Every once in awhile I'll mention something about being lonely or wanting to be with people and get a dubious response from whoever I'm talking with, as if an introvert could never be lonely, because isn't the whole idea that introverts don't want to be with people? Of course, that's not the case. Introverts like their alone time, but they value time spent with people they care about as well, and when they go awhile without it, they get lonely just like extroverts do. It may take a little bit longer for the joy of solitude to wear off for us, but it happens.
The problem is that, sometimes, we spend so much time seeking solitude during our busy overpeopled times that we end up accidentally isolated when we need people time.
That's been a huge adjustment for me the past few months. I spent the first 26 years of my life looking for ways to get away and have a break from people. I went from living with my family of ten to traveling in the drama company to college to living with four roommates in a tiny trailer to living with my family again. Then, suddenly, I found myself in a situation where, even though I am living with someone, I'm completely alone for a good 8-10 hours every day. I work from home and don't have a vehicle of my own, so while my husband is at work, I'm by myself.
For the first four months, I was like, "WOOHOO LOOK AT ALL THIS ME TIME I GET!" And it was wonderful. But then we went to Illinois to visit my family for Thanksgiving and I came back home with a profound sense of aloneness, and not in a positive way. I was suddenly struck by the fact that I no longer always had someone around to hang out with if I wanted to, and I began craving more human interaction.
Turns out when you're not constantly in a situation where you have to socialize with people, it's easy to withdraw until you've withdrawn yourself all the way out into hermitiness.
Still working on how to fix this for myself in my current situation. With no outside job and no vehicle, it's hard to do things like finding activities to get involved in. These are a few of the things I'm trying to see if I can regularly recharge my social meter:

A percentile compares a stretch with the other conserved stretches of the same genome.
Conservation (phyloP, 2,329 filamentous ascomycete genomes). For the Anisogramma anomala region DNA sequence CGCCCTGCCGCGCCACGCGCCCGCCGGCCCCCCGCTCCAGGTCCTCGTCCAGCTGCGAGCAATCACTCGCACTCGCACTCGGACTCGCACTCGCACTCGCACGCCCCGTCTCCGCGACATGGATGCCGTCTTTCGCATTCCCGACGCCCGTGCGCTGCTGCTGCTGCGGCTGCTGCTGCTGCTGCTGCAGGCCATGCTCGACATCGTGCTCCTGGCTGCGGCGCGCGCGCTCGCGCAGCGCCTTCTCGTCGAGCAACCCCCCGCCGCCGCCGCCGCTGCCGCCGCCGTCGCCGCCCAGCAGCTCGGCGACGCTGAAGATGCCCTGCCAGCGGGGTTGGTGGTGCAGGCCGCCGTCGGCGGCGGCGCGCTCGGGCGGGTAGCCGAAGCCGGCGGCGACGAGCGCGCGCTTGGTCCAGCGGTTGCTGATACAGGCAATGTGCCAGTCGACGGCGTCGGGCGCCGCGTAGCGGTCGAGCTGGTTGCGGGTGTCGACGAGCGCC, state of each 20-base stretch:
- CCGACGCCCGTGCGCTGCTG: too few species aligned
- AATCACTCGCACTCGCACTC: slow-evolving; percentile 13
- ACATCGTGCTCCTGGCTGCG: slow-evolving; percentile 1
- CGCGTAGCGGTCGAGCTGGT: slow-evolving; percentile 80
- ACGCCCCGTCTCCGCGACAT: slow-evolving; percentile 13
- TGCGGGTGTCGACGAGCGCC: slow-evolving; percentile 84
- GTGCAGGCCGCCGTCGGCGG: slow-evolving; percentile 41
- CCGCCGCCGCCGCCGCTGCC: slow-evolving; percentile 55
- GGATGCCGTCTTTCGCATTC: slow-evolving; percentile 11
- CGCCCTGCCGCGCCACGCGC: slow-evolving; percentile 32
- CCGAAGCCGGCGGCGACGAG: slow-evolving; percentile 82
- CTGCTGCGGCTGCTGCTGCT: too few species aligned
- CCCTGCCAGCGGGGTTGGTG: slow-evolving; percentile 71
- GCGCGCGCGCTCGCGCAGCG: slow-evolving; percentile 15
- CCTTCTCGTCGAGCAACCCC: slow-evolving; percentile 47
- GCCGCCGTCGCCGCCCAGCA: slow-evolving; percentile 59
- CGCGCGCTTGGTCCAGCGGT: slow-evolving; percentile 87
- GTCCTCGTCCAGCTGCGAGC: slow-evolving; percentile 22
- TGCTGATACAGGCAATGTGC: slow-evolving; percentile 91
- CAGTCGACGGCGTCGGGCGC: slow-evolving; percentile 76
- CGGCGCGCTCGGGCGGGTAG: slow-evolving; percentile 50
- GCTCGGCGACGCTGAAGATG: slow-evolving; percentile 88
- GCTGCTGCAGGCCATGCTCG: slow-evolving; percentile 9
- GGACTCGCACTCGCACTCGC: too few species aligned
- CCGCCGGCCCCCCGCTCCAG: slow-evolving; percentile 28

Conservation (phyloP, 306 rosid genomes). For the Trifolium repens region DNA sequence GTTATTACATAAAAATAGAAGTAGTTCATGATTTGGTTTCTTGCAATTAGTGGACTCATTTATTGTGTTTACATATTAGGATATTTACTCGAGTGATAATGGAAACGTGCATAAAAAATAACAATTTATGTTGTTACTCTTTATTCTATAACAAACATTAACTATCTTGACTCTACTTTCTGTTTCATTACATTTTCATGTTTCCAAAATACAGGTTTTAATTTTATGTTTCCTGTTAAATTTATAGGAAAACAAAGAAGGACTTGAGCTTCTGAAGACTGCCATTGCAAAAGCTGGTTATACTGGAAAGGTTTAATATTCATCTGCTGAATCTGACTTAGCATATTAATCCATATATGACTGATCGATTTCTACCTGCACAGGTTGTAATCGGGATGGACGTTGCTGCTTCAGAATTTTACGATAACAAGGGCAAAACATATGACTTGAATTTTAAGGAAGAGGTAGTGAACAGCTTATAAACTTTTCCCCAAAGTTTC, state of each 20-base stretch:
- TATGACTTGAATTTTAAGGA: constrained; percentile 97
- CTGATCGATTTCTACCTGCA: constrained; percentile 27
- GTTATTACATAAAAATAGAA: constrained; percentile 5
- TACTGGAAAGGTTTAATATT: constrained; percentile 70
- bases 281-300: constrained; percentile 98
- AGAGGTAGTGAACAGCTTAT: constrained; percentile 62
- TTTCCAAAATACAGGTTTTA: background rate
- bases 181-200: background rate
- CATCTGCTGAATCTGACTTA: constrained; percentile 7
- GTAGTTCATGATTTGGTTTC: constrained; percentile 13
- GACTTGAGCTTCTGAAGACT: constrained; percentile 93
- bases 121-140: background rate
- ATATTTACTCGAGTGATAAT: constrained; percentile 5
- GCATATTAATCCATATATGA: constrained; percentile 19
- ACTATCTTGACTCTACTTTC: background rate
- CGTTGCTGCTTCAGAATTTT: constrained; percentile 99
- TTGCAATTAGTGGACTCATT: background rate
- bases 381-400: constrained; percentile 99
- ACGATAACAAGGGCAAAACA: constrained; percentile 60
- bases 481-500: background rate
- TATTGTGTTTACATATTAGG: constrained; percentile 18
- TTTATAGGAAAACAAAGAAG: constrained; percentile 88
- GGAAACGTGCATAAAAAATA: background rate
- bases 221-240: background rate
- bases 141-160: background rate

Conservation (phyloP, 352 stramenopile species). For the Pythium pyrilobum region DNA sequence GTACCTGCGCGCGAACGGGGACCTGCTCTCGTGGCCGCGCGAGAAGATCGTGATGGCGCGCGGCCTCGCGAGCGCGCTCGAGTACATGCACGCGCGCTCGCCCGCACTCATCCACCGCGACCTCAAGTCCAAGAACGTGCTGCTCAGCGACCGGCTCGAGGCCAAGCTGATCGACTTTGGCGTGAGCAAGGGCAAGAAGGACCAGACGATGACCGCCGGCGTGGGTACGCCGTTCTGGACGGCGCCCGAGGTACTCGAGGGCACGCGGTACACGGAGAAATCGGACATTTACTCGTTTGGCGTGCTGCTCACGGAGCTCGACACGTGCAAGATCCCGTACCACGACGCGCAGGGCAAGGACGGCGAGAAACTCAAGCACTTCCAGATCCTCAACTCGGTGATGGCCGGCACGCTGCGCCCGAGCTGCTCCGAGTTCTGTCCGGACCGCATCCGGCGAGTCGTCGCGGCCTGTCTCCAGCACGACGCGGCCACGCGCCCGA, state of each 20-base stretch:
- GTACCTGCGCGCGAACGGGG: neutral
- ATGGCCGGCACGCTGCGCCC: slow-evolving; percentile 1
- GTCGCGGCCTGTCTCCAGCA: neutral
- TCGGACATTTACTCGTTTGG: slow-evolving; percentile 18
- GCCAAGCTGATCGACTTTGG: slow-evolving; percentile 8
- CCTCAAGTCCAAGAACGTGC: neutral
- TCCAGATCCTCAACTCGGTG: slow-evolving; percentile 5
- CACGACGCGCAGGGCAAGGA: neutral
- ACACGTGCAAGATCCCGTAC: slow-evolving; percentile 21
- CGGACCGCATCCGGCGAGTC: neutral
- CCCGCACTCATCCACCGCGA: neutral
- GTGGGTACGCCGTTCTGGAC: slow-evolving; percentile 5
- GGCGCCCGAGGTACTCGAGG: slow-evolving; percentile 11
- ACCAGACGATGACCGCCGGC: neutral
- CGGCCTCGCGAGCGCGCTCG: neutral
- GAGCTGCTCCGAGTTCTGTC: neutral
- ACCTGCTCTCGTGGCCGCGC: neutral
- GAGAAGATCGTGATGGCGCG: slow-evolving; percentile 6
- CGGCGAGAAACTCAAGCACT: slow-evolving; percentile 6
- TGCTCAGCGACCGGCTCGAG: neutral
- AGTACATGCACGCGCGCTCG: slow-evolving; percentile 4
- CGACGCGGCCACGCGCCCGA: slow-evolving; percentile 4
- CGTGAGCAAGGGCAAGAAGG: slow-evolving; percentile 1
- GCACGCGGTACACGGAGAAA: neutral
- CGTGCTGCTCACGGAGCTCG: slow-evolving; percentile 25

1. Take advantage of any social opportunities that DO come along.
There's at least a part of me that will always go, "Ugh," to being a part of any social gathering, just out of habit. I'm getting better at reminding myself that, no, I want to do this. And then my brain goes, "Oh, yeah! This will probably be fun and good for me right now!" and I can cheerfully go off to church or a planned event or, heck, even a trip to the grocery store where people might be. (Just as even being in the same room as others can drain me when I'm overpeopled, being in the same room with others can recharge me a little bit when I need it.)
2. Reconnect with friends via the Internet.
I used to be big on texting and chatting with my long-distance friends, and I've lost some of that. A lot of us are really-for-real-now in the adult world, married, with kids, with jobs, with responsibilities, and it's easy to lose track of far-away friends in the shuffle. I've been trying to deliberately reach out to some old friends and reconnect with them, even if it's just a text or a Facebook message saying I'm thinking of them.
3. Look for meaningful conversations.
I can keep myself socially afloat by exchanging pleasantries with grocery store cashiers and people at church, but it's not satisfying. It's like keeping yourself alive by eating cotton candy when, really, what you need is an actual meal. Sometimes a single thoughtful, meaningful, significant conversation, even if it's with someone I barely know, can be enough to keep me going socially for weeks. I have been working to seek out these conversations and make the most of them.
How about you guys - especially my introvert friends? How do you deal with loneliness?